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Chest Pain: A Repeat Visit

Hx: A 39 yo female complains of chest pain. It began today, is felt as a pressure in the mid chest with a sensation of heart racing, and is associated with shortness of breath. She also has significant associated anxiety. She notes a similar episode one week ago when she was seen in the emergency department and had negative cardiac studies (labs, ecg, etc). At that time,  symptoms started after smoking marijuana and were improved with ativan. She denies marijuana use today. She denies any medical history or family history. No prescriptions. No recent illnesses. She exercises regularly and denies any recent injuries.

PMHx: Uterine Fibroids (intends on having surgery at some point but has no doctor right now)

SocHx: Occasional tobacco, marijuana, and alcohol.

Meds: none


  • General: tearful, anxious
  • HEENT: normal
  • Resp: tachypneic, hyperventilating, clear bilaterally
  • Cardiovascular: heart regular at 75, pulses normal, patient feels heart racing during exam.
  • Abdomen: soft, non-tender, normal bowel sounds.
  • Extremities: warm, no deformities, no swelling or tenderness.
  • Neuro: canal nerves normal, no defecits
  • Psych: anxious. tearful, recent death in family causing increased stress.
  • PE
  • Anxiety/Panic Attack
  • Bronchospasm
  • Substance abuse
  • Alcohol withdrawal
  • Arrhythmia
  • Coronary vasospasm (prinzmetal angina)
  • Hyperthyroidism
  • Symptomatic Cholelithiasis
  • ECG- normal sinus rhythm, no ST elevations, normal QRS
  • Chest xray – normal
  • Prior Labs: laboratory results form one week ago reviewed and show troponin negative x 2, CBC, CMP, urinalysis, and UCG negative.
  • CBC, CMP, and Troponin this visit are negative.
  • D-Dimer elevated
  • CT pulmonary angiogram reveals multiple bilateral lower lobe pulmonary emboli, no DVT, and a large fibroid uterus. (see images)
Red arrows show intravascular clot (filling defect in the vessel)
Red arrows show intravascular clot (filling defect in the vessel)
Red arrows show intravascular clot (filling defect in the vessel)
Red arrows show intravascular clot (filling defect in the vessel)
Red arrows show intravascular clot (filling defect in the vessel)
Red arrows outline the large uterine fibroid
Hospital Course:
  • Started anticoagulation without complication.
  • Ultrasound of abdomen showed unremarkable aorta and IVC.
  • Ultrasound of bilateral lower extremities was normal
  • The patient was ultimately discharged with a diagnosis of “unprovoked” pulmonary embolism to continue with a delayed hysterectomy.

The diagnosis of pulmonary embolism is a challenging one to make. This is due, in no small part, to the similarity of the symptoms to other conditions. It is also due to the fact that suspicion of pulmonary embolism has traditionally been the key factor in the search for the condition. With the increased use of CT imaging, the diagnosis has increased. However, with the growing concerns over radiation exposure from CT, the d-dimer assay was added to the recommended approach. It detects the components of fibrinolyisis (clot breakdown). However, the test is non-specific and therefore is coupled with a pre-test probability score derived from history. This brings us back to suspicion as the driver of the search for the diagnosis since the pre-test probability score is based on historical elements like hx of prior DVT/PE, lower extremity swelling or pain, recent trauma or surgery, history of malignancy, etc. (Wells Criteria Calculator, PERC Rule Calculator). Though the addition of d-dimer testing and CT angiography has led to an increase in the incidence of pulmonary embolism since the 1990’s, the reliance on pre-test suspicion in a somewhat deceptive condition leaves room for improvement.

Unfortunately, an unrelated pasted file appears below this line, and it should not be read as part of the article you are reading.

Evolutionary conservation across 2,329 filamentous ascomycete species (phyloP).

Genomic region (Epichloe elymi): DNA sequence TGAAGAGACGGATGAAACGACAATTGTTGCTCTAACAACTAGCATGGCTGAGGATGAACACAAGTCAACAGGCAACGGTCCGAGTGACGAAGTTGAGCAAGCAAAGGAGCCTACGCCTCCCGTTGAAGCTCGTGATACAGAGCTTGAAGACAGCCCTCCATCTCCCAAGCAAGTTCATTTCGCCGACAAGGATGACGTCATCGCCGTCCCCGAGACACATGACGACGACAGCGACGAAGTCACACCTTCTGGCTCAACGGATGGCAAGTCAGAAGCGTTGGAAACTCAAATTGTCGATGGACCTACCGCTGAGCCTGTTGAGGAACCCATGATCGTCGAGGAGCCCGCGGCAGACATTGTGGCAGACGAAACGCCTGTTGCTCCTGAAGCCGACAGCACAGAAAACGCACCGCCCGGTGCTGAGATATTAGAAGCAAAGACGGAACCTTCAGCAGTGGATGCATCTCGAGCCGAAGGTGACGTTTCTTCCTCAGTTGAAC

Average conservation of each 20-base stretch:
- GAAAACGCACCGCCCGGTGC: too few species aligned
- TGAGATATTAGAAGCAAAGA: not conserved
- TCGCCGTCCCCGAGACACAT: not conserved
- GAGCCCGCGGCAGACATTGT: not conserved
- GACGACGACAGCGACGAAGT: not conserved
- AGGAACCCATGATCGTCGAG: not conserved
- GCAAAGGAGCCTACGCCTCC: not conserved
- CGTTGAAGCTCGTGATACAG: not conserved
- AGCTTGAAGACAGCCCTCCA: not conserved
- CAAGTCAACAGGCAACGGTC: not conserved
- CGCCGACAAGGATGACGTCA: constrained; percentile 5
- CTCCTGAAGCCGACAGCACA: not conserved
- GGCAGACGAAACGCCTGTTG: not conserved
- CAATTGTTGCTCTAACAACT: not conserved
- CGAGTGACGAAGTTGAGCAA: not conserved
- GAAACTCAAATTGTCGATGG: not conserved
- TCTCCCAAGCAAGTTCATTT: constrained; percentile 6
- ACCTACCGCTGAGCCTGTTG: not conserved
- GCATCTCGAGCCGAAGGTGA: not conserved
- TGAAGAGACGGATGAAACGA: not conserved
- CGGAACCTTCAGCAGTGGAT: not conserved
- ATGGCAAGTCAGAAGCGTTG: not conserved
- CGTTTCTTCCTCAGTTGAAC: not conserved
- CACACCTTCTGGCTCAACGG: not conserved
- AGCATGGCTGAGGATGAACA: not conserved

This cases raises an important question: should the presence of large uterine fibroids be considered an independent risk factor for pulmonary embolism? There are a number of case reports and at least one observational study citing a relationship between large uterine fibroids and thromboembolism. A 2011 observational study (https://www.ncbi.nlm.nih.gov/pubmed/21576892) found an almost 4 fold increase in the rate of DVT in women with uterine weight over 1000 grams (11.5%) vs those with a smaller uterine size (3.0%). Although none of the women in the small 361 patient study developed PE, the study does show an increased risk. Although there are no national guidelines or recommendations regarding risk of venous thromboembolism in patients with uterine fibroids, it seems prudent to consider the presence of a large uterine fibroid a risk factor and to ask a few more questions regarding the presence of pelvic pain or leg swelling.

A list of current published studies and a reviews on this topic:

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